No, we knew that this film is more like a '70s film-that's why the car is an old American car of the '70s, and the gas station [has an old design]; it's like an hommage to this kind of film. A film like Irreversible is much different.

Were some of the news stories about the Belgian serial killers who had captured girls and kept them imprisoned in the basement?

No, this film was not made to be a morality lesson or to talk about homosexuality. It's only about the thrills and the about tension, about this attraction and repulsion that we have for things that terrify us. That's all. It's not about the psychological [implications]. It's only for people who enjoy this kind of film.

After Lions Gate picked it up, they decided to dub certain parts. Was the English version different from the French version?

I didn't see [the English-dubbed version] yet but there wasn't another script. They decided [to change the story so that] Marie goes [to stay with] Alex's family to learn English, [so they had] all of Alex's family members speaking in English, but when I speak to the police, or to the gas station man, it's in French. That's it, no? I haven't see the English version yet. I went to the studio and they gave me the new lines in English and I said... "okay, let's do it." I don't know if Alexandre had a look at this translation. I trust Lions Gate.

Did you insist on doing your own dubbing?

No, they proposed it to me so I was very proud of that. It was better that it was me and I liked to play [the part] in English, because it was more dynamic [as well].

Some people have a problem with the twist at the end of the movie.

I had so much to do with my character I couldn't think about all the keys and stuff. I had confidence in Alexandre and let him do what he had to do. For me, it was more interesting to play this twist because that means my character is very crazy. It's very interesting to play the schizophrenia and to play the dark part of my character. I liked doing that.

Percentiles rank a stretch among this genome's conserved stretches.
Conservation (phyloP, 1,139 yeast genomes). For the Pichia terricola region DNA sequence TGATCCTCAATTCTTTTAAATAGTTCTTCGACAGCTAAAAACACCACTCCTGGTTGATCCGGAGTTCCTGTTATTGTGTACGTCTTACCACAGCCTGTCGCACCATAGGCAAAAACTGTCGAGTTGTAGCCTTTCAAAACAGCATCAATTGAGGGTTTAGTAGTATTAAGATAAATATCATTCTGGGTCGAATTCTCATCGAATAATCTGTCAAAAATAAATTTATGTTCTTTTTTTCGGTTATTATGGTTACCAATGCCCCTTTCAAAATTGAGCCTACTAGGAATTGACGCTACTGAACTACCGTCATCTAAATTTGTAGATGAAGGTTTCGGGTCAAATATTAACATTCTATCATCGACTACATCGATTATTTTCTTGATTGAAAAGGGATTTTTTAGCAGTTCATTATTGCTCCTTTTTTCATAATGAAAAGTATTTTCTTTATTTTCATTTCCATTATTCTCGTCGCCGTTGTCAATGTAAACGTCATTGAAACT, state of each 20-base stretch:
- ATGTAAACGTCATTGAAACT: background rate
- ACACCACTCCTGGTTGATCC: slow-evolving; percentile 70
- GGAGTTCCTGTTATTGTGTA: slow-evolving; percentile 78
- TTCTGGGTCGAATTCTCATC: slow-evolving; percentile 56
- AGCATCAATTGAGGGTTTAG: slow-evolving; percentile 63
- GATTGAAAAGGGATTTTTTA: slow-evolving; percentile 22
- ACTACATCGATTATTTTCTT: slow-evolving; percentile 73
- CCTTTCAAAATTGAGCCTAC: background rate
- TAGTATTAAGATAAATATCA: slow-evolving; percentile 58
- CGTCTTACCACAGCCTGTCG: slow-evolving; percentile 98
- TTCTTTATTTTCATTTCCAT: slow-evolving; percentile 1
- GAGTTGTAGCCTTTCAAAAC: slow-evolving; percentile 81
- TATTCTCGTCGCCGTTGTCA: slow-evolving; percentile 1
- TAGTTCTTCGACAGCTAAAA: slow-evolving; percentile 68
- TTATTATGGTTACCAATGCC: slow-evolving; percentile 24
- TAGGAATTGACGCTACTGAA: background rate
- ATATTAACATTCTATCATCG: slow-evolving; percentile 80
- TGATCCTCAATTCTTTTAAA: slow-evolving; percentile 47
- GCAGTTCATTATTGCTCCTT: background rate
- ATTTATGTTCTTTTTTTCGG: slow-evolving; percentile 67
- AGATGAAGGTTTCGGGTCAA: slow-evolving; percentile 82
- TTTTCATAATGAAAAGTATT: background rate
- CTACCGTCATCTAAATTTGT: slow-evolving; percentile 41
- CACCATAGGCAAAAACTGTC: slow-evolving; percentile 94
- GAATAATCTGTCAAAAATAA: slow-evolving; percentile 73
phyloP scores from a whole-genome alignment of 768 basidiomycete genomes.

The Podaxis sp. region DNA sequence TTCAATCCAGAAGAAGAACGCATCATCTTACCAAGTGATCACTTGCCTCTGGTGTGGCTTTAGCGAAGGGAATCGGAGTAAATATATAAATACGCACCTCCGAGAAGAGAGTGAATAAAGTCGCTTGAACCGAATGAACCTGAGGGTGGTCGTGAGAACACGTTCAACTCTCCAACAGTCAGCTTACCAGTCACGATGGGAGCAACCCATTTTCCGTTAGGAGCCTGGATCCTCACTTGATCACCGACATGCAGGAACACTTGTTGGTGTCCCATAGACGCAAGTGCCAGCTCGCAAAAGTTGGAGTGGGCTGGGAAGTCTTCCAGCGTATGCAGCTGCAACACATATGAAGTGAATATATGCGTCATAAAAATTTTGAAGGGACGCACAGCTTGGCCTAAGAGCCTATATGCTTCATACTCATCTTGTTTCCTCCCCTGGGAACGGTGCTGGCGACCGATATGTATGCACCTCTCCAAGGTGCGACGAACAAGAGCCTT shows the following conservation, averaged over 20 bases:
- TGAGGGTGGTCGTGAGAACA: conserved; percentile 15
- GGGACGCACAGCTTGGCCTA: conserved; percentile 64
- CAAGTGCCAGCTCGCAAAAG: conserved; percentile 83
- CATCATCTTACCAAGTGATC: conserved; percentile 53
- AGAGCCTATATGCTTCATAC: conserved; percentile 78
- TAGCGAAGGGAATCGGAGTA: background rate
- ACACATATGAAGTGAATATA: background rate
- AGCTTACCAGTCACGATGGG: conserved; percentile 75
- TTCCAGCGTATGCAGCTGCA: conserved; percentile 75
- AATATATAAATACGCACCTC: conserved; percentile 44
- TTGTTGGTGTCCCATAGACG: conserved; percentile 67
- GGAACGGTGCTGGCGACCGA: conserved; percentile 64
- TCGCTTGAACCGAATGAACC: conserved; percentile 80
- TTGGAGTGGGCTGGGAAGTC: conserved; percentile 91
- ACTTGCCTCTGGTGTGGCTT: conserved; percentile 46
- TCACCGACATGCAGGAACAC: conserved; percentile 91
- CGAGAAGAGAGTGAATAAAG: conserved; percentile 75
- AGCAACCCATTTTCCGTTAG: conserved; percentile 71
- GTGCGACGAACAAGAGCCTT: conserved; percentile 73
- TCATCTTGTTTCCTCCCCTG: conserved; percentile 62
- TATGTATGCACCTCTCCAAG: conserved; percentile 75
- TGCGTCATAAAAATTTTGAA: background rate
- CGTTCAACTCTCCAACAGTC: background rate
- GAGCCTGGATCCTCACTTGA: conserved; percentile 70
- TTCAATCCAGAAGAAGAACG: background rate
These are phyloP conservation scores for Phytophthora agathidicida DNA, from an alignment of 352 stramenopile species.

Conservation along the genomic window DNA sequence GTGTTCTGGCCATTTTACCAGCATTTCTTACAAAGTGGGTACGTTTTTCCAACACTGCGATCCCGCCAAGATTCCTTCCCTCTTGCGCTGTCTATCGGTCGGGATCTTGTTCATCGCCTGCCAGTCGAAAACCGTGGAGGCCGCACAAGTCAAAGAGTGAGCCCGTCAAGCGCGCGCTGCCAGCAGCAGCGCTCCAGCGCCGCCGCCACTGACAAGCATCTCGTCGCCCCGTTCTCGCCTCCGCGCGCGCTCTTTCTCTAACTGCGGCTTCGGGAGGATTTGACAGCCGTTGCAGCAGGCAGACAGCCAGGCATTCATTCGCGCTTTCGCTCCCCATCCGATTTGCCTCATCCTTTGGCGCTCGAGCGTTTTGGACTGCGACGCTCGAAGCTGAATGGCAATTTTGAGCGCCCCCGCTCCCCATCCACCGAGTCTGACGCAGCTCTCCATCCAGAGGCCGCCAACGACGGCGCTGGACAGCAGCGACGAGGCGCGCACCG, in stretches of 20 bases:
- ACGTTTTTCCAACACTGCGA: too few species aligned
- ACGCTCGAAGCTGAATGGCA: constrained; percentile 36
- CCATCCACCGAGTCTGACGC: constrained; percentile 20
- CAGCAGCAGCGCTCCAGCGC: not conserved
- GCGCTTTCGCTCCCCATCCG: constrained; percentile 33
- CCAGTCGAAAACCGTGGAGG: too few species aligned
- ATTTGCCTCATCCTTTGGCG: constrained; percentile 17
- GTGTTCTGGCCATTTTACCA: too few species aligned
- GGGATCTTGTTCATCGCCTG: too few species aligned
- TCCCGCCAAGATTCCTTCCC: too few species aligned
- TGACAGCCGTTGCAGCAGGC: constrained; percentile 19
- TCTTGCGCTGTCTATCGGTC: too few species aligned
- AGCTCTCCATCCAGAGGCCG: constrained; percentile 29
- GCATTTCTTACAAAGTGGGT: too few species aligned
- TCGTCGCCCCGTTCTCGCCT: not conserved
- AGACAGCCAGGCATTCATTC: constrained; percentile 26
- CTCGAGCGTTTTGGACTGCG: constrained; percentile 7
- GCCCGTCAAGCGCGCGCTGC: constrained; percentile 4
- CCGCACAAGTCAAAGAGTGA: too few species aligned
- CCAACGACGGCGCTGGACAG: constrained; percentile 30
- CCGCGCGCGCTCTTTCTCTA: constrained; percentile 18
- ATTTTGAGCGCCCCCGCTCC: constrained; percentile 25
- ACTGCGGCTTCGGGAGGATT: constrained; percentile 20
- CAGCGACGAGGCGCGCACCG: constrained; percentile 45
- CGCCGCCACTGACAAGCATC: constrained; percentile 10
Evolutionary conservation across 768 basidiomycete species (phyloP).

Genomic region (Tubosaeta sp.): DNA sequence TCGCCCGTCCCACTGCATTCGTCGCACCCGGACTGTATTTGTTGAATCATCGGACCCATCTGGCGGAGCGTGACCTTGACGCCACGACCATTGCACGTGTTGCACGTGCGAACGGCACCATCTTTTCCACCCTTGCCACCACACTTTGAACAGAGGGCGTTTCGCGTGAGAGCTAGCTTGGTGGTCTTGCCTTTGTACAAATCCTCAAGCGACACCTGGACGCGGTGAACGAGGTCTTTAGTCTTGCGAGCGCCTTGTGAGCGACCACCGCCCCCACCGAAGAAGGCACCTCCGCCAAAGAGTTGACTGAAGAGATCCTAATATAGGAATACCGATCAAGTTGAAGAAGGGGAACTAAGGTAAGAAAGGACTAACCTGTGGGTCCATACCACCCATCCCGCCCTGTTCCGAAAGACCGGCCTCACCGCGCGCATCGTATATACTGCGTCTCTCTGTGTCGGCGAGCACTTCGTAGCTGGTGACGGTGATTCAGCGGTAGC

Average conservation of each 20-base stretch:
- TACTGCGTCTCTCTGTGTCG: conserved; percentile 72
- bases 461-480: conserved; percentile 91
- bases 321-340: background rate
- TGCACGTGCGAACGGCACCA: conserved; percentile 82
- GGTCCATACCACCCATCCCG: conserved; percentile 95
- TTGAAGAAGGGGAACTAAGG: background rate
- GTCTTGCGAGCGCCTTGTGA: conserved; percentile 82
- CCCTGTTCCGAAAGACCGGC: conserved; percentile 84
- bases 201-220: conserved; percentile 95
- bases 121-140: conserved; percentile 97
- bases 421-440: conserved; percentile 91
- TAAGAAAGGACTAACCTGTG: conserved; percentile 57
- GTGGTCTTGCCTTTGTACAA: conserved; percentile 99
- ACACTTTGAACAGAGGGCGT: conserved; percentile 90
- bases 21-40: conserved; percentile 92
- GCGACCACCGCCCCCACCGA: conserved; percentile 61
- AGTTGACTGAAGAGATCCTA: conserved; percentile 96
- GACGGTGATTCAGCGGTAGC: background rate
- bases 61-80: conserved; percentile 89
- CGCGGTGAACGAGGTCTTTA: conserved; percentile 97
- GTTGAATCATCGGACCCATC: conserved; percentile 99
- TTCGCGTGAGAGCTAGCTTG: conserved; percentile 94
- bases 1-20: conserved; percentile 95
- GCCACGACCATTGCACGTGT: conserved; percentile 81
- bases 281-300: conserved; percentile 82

Did you find this role as hard as doing comedy?

I was a bit nervous about acting the fear, the confrontation with evil, because it's a feeling I had never experienced. Of course I wanted it to be as close to the reality as much as possible. I wanted people to identify with me. It was very important to play the fear in a strong way. Mentally it was hard to concentrate on this but [the American comedy starring Jackie Chan] Around the World in 80 Days [in which she has a supporting role] is comedic and that's hard too because it's about rhythm.

Since you did High Tension three years ago, what are the films have you done since, especially the sequel to L'Auberge espagnole.

I don't remember everything! I did a film with Etienne Chatiliez, La Confiance Regne. And then I did a film with Daniele Thompson, Fauteuils d'orchestre with Sydney Pollack in a small role. I did the sequel to L'Auberge espagnole. with the same cast of characters, five years later called Russian Dolls and will go out in France in a few days.

Having played a couple of lesbian roles [such as your character in L'Auberge espagnole] are you concerned that you will be typecast?

In America I hope not. In France I am a very lucky actress. The journalists always say that I am used to play so different characters. I don't know what happens here, I am not calculating something but I am so happy and proud that High Tension will come out here. I don't think about what's happening in the future.

In The Spanish Apartment, the comedy there was very ironic. Was it similar in Russian Dolls?

Yes! In Russian Dolls you will see a very difficult scene because I had to play my character playing a very posh girl, and have to pretend to be the fiancée of my friend Xavier. Having shown it in France, audiences laugh very much.

How was it to return to that role [which was] such a break out for you?

It was three years in shooting, but it's five years in the story. I just watched L'Auberge espagnol again; we did a lot of improvisation and a lot of work together. It was a preparation, for me to work with Cedric Klapisch who is a huge director for actors.

Speaking of sequels, would you come back for a High Tension 2?

It depends on a lot of things. It depends on the script, my character, the director, but because this was a low budget film, and Alexandre was very young, and I was not famous, a lot of elements might change. It's like when you do cooking and gasp! Something happens. If we do a sequel though it would have to be with more money, I would like that.

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Photo Credits:
#1 © 2005 Courtesy of Lion's Gate Films.  All rights reserved.
#2 © 2005 Courtesy of Lion's Gate Films.  All rights reserved.
#3 © 2005 Courtesy of Lion's Gate Films.  All rights reserved.
#4 © 2005 Courtesy of Lion's Gate Films.  All rights reserved.

Copyright ©2005   PopEntertainment.com.  All rights reserved.  Posted: June 12, 2005.